Rot memorization is not always such a bad thing especially when it comes to the math. Hell, I can recite multip. table at any given moment and I am forever grateful that I have it "ingrained" into my brain.
 

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I also like Singapore Math. It's not exactly hands on, but it does use a different visible approach and has a higher level thinking approach to everyday math.

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Hell, I can recite multip. table at any given moment and I am forever grateful that I have it "ingrained" into my brain.
I wish I did!


Our school starts teaching skip counting in K, its a great way to get ahead on mulitiplication/division and is a little more fun than flash cards.
 

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Well, I know I already mentioned Singapore, but would like to chime in and say that my first grader (not gifted) is working on the 1B level. She has no problem with it, there are great pictures to illustrate concepts and I do lots of hands on with her. But, we are currently doing early multiplication right now. It isn't times table, but more like "Sarah has 5 groups of 4 marbles, how many marbles does she have?". They then have the child use pictures (five circles with 4 marbles in each circle) to illustrate. They can then, literally count up the marbles, add 4+4+4+4+4, or if they are able, they can jump to 5x4=20. Various terminology is also given. There is also a section for early division.

Amy
 

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Discussion Starter · #12 ·
I will definitely look into Singapore, it sounds interesting.

Also, I wasn't advocating that children only do conceptual activities and leave out the computation and so on... I just think that worksheets and memorization shouldn't be the focus of the curriculum, which it currently is. Much of their math this year has consisted of one-minute tests of 30 addition or subtraction problems. BORING.

When I teach my kids math, we use manipulatives and paper and pencil at the same time, working out problems both ways so they can see exactly how the computational process works. And yeah, the way I teach my daughters (which is actually pretty different for each one) wouldn't work for everyone, and neither does the worksheet/ rote memorization way. That's why it seems to me that kids should be exposed to multiple ways to do math, and have open-ended activities so they can figure out their favorite way of doing things and be able to do more interesting things if they are able.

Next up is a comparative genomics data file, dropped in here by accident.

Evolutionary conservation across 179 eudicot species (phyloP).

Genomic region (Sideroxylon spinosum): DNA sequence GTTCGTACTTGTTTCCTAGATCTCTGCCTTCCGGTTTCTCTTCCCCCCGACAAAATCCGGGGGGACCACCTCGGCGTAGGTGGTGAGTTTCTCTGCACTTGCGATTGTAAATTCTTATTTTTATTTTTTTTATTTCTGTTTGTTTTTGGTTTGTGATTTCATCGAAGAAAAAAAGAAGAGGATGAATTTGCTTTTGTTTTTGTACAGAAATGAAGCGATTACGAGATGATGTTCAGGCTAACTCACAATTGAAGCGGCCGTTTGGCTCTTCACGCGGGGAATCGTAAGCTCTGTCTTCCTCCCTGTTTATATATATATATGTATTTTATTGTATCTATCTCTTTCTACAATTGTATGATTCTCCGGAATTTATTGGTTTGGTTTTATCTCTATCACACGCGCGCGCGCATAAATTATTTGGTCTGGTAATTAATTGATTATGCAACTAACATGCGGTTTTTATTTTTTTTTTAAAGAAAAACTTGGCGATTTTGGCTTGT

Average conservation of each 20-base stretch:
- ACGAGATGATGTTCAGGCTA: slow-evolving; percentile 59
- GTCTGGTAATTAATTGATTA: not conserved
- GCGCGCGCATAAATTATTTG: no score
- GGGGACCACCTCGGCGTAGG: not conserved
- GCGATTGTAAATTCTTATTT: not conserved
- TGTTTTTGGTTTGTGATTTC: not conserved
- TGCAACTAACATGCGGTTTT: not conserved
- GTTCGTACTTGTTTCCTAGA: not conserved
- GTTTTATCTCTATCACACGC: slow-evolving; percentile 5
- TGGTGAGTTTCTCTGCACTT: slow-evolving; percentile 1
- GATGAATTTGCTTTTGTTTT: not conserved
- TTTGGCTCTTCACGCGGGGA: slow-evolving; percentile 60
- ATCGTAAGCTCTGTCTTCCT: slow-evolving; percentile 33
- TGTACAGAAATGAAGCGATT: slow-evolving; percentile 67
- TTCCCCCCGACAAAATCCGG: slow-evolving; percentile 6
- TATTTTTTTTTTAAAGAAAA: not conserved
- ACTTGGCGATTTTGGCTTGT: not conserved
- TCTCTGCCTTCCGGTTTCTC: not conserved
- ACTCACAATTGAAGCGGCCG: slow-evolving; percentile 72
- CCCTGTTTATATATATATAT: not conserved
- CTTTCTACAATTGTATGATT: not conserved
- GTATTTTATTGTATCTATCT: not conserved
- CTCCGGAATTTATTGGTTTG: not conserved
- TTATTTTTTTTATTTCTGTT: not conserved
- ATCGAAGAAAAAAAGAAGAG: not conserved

I guess what really bothers me about the way the math is being taught is that the whole attitude seems to be that math is just something that needs to be done, just memorize this stuff so that you can balance your checkbook quickly (not that that's a bad thing), it's just a necessary drudgery. That's not the way I look at math, it's not the way my kids look at it. We think math is really cool, it's interesting... Imagine if they taught reading the same way they teach math. How many words can you read in a minute? Read this same meaningless passage over and over again. Reading isn't taught like that, though. They may test like that, but it's taught with an attitude that it is something that will open your world up, that it can take you places, teach you all sorts of amazing things.... math should be taught the same way, because it can do all of those things. I want my kids to learn math like they could be mathematicians or physicists or engineers someday, not like they will forever groan anytime somebody brings up algorithms or integrals.
 

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I'm one of those people who has had the times tables burnt permanently into my head. I'm really good at the quick mental computations and estimations necessary for everyday life. But I admit that it's only been in my adult life, through hanging around with my more mathematical husband and other people, that I see math as an enticing challenge. When I was in school, I was very wary of math, quick to memorize methods, and very worried about looking dumb doing it. I was one of those students who would get really mad when other students or teachers would do math on the board slightly differently than the way I was taught ("You're confusing me! Put different shapes around the different terms!"). I really like this essay, "Lockhart's Lament," that advocates math education that shows math as a fun and beautiful thing.
http://www.maa.org/devlin/devlin_03_08.html
There should be time in math class to just play around with numbers, shapes, formulas. And students should be able to write proofs in any way that makes sense--not just using the rigid, unpleasant format and terminology advocated in geometry class. Oh, how I hated geometry.
But if I had to choose between conceptual understanding of math and ability to do calculations with a strong base of memorized information, I'd pick the latter. I just think there are a lot of kids who will never be mathematicians and deserve to have basic math skills, even if it has to be drilled into them to the exclusion of more interesting activities
 

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Well, I think your school is probably doing fine except whenever a child is bored, she should be accelerated. Or if she has finished with that year's learning goals, and you do not want her accelerated into the next year's curriculum, they should allow her to do enrichment activities if that's your choice. Or free-read. If your child knows her math facts she needs to be able to move on not be tortured. That holds for any academic work.

Doing multiplication in second grade is not necessarily "slow" btw. I learned multiplication tables in 3rd grade. We could not move on until we tested out of each table.

I also thought IB Primary Years *was* a curriculum. If they have high standards for competence, more power to them.

I quite like math too.